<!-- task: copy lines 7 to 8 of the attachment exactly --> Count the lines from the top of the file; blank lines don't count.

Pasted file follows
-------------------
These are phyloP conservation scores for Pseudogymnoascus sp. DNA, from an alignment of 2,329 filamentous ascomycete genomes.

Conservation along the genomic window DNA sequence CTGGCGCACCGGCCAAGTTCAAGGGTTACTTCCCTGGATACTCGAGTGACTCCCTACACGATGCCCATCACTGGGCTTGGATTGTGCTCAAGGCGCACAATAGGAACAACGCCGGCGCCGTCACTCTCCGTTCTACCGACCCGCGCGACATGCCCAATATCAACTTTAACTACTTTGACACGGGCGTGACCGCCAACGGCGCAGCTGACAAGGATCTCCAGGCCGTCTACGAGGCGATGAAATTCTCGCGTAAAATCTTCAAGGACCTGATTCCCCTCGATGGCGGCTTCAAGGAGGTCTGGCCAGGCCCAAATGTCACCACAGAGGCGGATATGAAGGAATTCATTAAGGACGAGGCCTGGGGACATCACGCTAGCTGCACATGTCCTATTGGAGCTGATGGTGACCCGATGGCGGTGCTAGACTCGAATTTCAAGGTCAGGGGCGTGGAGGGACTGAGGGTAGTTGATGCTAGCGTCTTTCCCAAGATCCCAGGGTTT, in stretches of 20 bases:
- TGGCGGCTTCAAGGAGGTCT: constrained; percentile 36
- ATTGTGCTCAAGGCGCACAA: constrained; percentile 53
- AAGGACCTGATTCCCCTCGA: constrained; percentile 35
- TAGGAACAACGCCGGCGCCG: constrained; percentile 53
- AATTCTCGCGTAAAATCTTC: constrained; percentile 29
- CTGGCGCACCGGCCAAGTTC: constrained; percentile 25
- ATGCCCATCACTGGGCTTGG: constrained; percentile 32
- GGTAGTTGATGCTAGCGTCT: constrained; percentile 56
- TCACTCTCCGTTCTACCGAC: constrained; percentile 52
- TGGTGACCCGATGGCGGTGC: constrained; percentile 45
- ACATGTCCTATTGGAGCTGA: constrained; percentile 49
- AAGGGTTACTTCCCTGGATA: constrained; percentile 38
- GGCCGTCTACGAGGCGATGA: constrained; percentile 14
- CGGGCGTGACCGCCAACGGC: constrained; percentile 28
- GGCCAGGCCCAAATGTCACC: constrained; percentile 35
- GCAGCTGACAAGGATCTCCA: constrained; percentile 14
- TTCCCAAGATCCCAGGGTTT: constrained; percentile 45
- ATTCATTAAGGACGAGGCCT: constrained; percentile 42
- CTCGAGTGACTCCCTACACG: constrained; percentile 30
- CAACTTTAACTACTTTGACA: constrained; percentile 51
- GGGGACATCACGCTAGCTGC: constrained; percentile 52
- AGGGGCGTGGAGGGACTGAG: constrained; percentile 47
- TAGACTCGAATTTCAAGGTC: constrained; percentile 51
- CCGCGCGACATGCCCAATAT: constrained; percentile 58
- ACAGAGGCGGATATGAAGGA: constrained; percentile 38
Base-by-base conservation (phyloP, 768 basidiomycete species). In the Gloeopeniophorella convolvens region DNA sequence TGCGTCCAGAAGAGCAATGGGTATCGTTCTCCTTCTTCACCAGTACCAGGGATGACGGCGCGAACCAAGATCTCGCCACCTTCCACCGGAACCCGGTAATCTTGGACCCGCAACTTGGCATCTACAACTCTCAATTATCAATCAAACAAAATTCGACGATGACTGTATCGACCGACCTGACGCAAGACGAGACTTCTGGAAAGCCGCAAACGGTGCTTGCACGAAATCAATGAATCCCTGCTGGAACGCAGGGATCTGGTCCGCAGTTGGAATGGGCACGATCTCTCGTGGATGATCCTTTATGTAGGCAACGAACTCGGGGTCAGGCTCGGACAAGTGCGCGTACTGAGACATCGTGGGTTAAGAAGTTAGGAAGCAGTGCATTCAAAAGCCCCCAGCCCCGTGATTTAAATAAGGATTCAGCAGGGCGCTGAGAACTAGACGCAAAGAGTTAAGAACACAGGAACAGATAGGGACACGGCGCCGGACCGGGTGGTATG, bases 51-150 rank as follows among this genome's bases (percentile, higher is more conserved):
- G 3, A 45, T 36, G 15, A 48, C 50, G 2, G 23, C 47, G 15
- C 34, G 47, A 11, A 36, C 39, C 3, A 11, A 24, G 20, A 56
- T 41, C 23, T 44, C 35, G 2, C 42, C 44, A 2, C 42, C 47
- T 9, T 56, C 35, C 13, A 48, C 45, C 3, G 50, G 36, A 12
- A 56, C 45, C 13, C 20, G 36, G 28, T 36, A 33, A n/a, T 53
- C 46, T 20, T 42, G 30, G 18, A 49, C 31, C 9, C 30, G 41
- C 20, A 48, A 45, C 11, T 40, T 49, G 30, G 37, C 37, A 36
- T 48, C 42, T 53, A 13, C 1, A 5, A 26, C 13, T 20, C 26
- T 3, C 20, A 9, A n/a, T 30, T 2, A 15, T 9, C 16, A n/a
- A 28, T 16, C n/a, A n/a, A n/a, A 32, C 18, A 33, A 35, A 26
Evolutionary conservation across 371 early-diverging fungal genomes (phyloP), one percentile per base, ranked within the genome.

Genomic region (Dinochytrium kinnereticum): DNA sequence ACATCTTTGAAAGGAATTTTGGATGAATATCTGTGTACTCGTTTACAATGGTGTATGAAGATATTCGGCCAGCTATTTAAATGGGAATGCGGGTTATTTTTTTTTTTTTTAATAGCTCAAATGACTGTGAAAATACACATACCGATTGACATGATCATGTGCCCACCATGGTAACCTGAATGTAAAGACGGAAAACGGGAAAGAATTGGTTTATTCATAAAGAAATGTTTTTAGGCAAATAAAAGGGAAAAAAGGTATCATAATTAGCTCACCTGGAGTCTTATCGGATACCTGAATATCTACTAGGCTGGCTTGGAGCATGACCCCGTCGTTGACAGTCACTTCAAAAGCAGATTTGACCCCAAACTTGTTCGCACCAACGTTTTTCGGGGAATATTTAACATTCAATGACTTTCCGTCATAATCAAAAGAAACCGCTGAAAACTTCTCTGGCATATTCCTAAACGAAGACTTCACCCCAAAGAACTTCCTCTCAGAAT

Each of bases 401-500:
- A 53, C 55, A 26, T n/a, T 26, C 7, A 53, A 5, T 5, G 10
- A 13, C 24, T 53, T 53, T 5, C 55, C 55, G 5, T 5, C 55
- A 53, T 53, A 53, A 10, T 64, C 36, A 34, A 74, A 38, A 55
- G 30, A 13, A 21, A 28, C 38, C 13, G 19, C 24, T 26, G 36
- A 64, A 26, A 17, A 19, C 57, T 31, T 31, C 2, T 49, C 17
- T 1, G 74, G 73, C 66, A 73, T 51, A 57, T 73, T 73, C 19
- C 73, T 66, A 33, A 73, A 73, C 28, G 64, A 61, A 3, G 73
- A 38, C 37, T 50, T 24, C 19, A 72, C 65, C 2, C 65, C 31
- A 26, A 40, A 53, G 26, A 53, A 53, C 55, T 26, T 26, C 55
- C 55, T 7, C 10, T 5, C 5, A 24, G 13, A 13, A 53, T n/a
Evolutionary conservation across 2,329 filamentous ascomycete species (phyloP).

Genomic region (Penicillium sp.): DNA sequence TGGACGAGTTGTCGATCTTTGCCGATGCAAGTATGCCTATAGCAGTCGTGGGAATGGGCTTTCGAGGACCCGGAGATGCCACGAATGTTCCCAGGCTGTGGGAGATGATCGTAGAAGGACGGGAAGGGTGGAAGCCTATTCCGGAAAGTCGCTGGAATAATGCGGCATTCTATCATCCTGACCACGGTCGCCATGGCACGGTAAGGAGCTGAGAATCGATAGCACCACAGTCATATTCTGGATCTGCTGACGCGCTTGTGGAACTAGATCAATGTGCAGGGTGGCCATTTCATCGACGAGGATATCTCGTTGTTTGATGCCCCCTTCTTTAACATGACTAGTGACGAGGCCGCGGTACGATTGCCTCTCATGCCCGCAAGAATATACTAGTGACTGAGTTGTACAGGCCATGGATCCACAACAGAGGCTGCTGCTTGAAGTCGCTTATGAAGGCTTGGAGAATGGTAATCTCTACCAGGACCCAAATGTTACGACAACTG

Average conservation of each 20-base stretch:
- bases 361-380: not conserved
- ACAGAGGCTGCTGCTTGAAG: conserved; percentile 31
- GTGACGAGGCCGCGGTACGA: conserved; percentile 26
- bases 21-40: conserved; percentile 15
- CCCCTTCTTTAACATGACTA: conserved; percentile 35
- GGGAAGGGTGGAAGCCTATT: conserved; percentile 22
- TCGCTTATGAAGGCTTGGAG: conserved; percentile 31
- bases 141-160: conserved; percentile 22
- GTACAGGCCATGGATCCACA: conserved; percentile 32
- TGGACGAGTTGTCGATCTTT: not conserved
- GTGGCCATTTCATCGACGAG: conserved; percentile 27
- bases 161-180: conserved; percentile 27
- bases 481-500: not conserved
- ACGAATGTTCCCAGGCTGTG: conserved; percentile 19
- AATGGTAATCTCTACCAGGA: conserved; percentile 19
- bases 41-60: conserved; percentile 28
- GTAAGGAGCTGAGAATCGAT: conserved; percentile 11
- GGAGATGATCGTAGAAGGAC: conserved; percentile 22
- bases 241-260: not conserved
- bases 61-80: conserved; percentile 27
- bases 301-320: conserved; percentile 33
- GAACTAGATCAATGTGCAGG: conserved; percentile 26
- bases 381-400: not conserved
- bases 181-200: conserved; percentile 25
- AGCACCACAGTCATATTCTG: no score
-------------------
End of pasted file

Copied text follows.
- AATTCTCGCGTAAAATCTTC: constrained; percentile 29
- CTGGCGCACCGGCCAAGTTC: constrained; percentile 25